# Operator precedence in propositional logic

there is some kind of priorities for the elements in propositional logic ?

for example : p ∧¬q → r , given this ,we there may be two options

(p ∧¬q) → r OR p ∧ (¬q → r) , which one is the correct ?

• Note how you are missing an alternative: p ∧ (¬(q → r)) Commented Jun 23, 2015 at 12:35

If you look at formal definitions of the syntax of propositional logic, you will find that

$\qquad p \land \lnot q \to r$

is not a proper sentence; parentheses are needed to avoid exactly the ambiguity you mention.

Operator precedences can be used for implicit parenthesisation. You seem to be asking if there are agreed-upon operator precedences in logic.

I don't think formal logics contains this concept; formal grammars just do not lend themselves to model precedences (or any ambiguity) very well. In practice (by which I mean both blackboard writing and implemented logic parsers), we do use precedences; usual conventions include

1. $\lnot$,
2. $\land$,
3. $\lor$,
4. $\implies$,
5. $\iff$

in decreasing order of precedence. Using these, your example is equivalent to

$\qquad (p \land (\lnot q)) \to r$.

David's warning is apt, though: if you want to be clear, don't rely on implicit precedences. Typesetting can help -- you can e.g. group terms with spacings -- but in case of doubt, just put the parentheses. In a larger body of work, you can also state your convention once and safe symbols afterwards, provided you stick to your own rules.

• *pokes Raphael with a stick* Commented Jun 23, 2015 at 12:37

It seems to be conventional that $\neg$ binds to the object immediately following it, so $\neg A \land B$ means $(\neg A) \land B$, rather than $\neg(A \land B)$.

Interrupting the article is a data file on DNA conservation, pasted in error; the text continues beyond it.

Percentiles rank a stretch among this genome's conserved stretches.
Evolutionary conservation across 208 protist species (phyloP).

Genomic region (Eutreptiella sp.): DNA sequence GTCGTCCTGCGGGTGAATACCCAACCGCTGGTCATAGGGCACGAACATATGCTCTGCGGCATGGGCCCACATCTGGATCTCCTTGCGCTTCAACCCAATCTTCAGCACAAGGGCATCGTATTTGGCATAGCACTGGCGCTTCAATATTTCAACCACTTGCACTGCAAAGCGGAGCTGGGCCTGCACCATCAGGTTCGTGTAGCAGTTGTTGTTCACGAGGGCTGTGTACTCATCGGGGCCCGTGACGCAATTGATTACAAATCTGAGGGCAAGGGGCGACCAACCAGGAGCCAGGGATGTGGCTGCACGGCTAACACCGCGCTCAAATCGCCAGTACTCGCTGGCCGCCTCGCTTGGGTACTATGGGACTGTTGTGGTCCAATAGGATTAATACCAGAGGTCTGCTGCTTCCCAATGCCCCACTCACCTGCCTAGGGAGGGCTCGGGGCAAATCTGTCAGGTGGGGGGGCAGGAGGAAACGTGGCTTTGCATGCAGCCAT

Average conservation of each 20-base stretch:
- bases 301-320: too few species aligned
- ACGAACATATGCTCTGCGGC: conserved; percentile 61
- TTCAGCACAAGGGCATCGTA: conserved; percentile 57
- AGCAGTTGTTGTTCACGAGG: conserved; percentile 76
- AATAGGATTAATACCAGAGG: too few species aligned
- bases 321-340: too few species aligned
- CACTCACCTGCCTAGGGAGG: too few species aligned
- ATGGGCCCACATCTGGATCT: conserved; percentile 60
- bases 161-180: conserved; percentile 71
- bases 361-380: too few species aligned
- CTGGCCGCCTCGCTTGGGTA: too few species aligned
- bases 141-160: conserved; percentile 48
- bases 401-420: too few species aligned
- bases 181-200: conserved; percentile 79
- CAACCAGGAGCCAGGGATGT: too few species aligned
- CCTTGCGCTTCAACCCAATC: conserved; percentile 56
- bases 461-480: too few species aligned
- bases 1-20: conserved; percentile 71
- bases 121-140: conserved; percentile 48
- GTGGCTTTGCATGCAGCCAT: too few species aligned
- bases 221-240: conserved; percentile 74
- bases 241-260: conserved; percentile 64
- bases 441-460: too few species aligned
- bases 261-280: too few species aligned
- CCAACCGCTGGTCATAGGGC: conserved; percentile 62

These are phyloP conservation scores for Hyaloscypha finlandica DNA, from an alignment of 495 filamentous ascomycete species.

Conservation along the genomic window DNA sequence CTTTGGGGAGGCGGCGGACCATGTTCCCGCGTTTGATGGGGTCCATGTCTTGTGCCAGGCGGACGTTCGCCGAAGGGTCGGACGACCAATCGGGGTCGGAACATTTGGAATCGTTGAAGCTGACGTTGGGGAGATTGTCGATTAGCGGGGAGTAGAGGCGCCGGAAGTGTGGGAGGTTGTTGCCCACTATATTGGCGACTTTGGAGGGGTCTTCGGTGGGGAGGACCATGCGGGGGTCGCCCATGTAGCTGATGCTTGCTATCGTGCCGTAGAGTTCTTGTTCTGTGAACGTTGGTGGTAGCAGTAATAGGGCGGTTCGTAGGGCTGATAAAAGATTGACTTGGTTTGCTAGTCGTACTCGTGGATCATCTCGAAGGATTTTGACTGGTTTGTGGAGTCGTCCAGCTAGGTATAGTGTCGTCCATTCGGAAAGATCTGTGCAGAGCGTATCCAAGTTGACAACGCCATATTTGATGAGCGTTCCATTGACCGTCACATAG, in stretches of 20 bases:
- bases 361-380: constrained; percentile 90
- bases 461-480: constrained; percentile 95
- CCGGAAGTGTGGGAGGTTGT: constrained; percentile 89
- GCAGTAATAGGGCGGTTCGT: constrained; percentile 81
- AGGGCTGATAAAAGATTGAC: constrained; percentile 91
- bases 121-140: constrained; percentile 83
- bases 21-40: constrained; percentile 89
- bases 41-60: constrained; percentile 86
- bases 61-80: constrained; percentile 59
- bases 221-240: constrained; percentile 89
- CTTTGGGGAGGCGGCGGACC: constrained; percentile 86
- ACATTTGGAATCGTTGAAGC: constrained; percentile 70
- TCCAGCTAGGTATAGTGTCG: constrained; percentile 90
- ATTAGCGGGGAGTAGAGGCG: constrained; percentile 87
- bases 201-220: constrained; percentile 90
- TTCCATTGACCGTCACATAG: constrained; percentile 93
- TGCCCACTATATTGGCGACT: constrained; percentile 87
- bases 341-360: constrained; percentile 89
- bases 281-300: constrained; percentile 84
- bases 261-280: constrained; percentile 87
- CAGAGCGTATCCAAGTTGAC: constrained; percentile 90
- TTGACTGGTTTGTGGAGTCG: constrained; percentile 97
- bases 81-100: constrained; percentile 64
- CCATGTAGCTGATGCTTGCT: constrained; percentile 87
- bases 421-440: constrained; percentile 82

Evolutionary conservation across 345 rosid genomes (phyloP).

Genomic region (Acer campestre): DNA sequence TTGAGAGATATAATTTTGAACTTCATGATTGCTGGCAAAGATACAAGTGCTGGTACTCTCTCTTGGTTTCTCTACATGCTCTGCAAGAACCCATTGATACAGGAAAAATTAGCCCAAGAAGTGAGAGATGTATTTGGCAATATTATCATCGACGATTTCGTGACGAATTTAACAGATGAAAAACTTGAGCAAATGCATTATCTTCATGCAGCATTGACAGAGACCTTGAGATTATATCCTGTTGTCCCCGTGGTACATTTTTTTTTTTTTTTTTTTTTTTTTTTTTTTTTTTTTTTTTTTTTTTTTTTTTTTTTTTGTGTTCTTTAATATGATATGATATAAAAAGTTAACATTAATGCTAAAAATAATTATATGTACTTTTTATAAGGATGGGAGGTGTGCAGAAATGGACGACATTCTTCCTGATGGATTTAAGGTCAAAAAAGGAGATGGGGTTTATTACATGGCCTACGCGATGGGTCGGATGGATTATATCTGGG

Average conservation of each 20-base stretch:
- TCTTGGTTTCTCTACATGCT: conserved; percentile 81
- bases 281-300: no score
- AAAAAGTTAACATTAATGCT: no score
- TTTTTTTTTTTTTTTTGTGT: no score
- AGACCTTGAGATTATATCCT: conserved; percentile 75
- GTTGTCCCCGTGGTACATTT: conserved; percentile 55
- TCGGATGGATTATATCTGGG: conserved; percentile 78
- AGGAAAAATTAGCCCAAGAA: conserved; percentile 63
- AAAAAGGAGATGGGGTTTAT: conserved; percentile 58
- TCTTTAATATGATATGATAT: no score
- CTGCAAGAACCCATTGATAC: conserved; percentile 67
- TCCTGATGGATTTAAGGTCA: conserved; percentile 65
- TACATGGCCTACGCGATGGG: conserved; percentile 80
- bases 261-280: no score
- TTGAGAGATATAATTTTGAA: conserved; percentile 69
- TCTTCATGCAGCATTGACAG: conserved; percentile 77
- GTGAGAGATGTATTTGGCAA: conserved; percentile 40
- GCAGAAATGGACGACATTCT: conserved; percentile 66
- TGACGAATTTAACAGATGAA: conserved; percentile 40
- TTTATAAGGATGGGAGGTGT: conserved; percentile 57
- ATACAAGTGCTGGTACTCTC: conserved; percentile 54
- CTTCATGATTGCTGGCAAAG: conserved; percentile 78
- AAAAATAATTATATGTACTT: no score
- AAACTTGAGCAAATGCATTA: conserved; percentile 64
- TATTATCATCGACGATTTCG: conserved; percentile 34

Beyond that, the safest option is to treat all other operators as having equal precedence and use enough parentheses to force the reading you intend. In the past, authors frequently asserted or assumed precedence rules because syntax was seen as being more interesting in and of itself. However, such rules are rather arbitrary. For example, one might assert that $\land$ is multiplication modulo 2 and $\lor$ is addition modulo 2 so $\land$ should have higher precedence. But this doesn't help much because $\land$ and $\lor$ have different distributivity properties to $\times$ and $+$, at least in the non-modular setting that we're used to.

Nowadays, except for negation, it seems more common to just disambiguate by bracketing. If you see a modern author asserting or, worse, assuming precedence rules, I suggest poking them with a stick until they stop.

• While your last sentence holds humorous value, I have to ask: really? Do you put all the brackets when nesting quantifiers? I'd never assume precedences between $\land$ and $\lor$, or $\implies$ and $\iff$, but I think the basic order of 1. $\lnot$ 2. $\land,\lor$ and 3. $\implies, \iff$ is universally used (without parens). Commented Jun 23, 2015 at 12:37
• "I'd never assume precedences between ∧ and ∨" But your answer does exactly that. No, I wouldn't bracket when nesting quantifiers: I'd assume left-to-right reading. But I would write either $(\forall x\,A)\land B$ or $\forall x\,(A\land B)$. (Technically, the question is about propositional logic so there aren't any quantifiers anyway.) Commented Jun 23, 2015 at 12:40
• I reference Wikipedia; I make not statement about my personal preferences. Should I? Commented Jun 23, 2015 at 12:41
• By the way, your left-right-reading argument (with all its faults) can be used to argue for a left-associative convention of reading logics. I don't think we want that? Also, $\lnot$ before $\land$ before $\lor$ is just carrying over (unary) $-$ before $\cdot$ before $+$ from arithmetics, and that one we all use. Commented Jun 23, 2015 at 13:17
• I'm arguing that we don't need brackets for quantifiers because $\forall x \exists y \exists z\, \varphi$ can only mean $\forall x\,(\exists y\,(\exists z\,\varphi))$. Likewise, there's no need to bracket, e.g., $A\lor B\lor C$ because $\lor$ commutes. But, for other cases (e.g., a mix of different operators), it's clearer to use parentheses (or, sometimes, whitespace) than precedence rules. I'd much rather read $A\land (B\lor C)$ or $A\;\land\;B\lor C$ than have to remember somebody's rules for parsing $A\land B\lor C$. Commented Jun 23, 2015 at 13:46